March 7, 2012

Thrift’s discussion of the role of affect in politics left me questioning what was the role of reality in politics?

Initially, I question specifically, what ‘politics’ means. Politics, most broadly, refers to ‘the science of art of political government’ (Dictionary.com). Which leaves ’politics’ inseparable from government. However, throughout the reading, it appears that Thrift is mainly focused on the role of political representation, the vision, the interaction of a politician, whether current or in opposition. His brief mention of drill theory describes how the management of affect in policy can improve the efficiency and effectiveness of a population, does not extend so much to actual examples of governance. We have a separation between the use of affect in what is being sold to the population, through media representation, through speeches and through urban space, as opposed to what role affect has in governing population, as with drilling.

Thrift quotes Nolan to highlight the effectiveness of emotional affect in political campaigning. How “the individual is encouraged to escape from within and refer to the language of emotions” (p.184). Thus, even within the fantasy world of political representation, the most effective strategies reduce the population to emotional beings that respond to affect rather than lift them to logical ones that respond to reason. As we discovered earlier, children better remembered a cartoon which combined imagery with both factual and emotional information. Employing the two-channel approach, an emotional speech could become considerably more useful than simply to garner emotional support by utilising an additional media-based information system that operates in parallel to the emotional speaker.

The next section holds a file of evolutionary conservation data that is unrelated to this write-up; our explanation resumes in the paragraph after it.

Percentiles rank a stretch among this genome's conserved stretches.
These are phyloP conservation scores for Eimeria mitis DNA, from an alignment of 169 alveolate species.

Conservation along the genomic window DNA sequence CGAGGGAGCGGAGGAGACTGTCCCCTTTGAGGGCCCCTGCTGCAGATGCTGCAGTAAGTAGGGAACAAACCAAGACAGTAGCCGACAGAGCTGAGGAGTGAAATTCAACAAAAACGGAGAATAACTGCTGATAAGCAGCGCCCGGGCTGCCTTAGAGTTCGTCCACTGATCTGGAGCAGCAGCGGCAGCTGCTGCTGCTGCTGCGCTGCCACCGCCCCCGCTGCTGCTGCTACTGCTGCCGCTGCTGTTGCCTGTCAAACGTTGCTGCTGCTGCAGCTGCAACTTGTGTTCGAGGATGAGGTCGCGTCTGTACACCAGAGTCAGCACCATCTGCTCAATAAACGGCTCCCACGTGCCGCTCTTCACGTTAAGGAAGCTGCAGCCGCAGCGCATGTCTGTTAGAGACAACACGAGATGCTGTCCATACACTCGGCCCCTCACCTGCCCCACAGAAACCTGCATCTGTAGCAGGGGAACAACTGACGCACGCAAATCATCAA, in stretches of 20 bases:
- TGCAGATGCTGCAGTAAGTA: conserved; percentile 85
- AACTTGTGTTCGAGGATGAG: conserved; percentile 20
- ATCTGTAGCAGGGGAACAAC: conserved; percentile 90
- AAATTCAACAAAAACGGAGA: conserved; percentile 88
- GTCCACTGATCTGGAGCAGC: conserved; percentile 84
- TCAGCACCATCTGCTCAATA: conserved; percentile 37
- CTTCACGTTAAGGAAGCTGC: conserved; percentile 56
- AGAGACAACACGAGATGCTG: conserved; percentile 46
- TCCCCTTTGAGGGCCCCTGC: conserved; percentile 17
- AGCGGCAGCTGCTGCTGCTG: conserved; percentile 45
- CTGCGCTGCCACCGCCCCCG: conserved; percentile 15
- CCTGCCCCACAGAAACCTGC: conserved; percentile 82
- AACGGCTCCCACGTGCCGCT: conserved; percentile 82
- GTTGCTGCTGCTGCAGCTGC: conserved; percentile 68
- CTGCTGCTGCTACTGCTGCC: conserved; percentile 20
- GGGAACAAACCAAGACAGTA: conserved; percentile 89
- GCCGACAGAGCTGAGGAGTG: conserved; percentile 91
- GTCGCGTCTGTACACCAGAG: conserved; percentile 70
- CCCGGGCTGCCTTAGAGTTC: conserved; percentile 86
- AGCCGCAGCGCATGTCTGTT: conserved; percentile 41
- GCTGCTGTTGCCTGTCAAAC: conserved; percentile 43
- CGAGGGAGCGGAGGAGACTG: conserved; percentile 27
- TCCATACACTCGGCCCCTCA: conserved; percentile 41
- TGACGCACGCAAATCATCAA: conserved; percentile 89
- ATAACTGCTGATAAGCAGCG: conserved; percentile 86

I am therefore left wondering about the reality or relevance of it in politics. Can politics be considered a constant show? Is there no state of rest where policy making and management overshadow policy selling and revolution? Or is that commonly referred to as a state of obedience, where the leadership and competence of the leader is unquestioned? And of course, what is the difference, when the population are not logically engaged in the process anymore?

I am reminded of the character Zaphod Beeblebrox in The Hitchiker’s Guide to the Galaxy  (Adams, 1979), The president of the universe, who’s role is purely to distract the population from the true rulers of the Universe. Additionally, he has three arms and has split his personality in to two separate heads, one is hidden and contains all his ‘un-presidential traits’ such as logic and reason, the other is his public head. His outrageous clothes and antics are emotionally engaging and beloved while his policy is non-existent.

-Michael Lyon


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